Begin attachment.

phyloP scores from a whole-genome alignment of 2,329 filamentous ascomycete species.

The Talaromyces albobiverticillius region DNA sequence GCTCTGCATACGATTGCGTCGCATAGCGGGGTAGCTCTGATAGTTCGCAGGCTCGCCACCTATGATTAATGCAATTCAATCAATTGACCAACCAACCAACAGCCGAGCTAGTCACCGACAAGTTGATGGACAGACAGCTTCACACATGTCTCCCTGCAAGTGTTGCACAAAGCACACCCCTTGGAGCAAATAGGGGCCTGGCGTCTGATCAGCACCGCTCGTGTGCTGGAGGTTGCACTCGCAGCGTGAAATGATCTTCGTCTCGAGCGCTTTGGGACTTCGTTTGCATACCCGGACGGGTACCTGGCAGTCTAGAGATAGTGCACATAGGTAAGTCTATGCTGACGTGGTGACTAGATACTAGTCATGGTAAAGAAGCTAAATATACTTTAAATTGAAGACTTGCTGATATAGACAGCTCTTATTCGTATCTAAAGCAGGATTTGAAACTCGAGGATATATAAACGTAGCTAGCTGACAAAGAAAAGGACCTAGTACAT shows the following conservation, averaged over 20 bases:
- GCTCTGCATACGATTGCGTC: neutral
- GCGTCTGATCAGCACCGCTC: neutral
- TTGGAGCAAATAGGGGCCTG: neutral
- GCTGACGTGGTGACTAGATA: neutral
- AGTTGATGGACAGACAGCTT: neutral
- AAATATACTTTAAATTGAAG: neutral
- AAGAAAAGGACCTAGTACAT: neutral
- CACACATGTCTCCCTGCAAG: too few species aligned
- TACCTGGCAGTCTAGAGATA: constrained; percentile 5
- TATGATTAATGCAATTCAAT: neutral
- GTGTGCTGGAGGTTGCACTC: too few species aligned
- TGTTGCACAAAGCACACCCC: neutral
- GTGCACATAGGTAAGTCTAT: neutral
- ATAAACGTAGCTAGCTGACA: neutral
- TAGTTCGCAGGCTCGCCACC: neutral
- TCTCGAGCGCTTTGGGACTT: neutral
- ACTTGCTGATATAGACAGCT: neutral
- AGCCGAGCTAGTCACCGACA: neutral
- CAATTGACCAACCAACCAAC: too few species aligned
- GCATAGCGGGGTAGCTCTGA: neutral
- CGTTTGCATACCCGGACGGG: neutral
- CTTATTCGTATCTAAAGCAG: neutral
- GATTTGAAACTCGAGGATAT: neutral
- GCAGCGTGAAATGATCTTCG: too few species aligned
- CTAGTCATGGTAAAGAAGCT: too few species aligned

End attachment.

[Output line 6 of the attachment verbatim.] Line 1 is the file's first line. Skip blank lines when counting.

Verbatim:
- GCTGACGTGGTGACTAGATA: neutral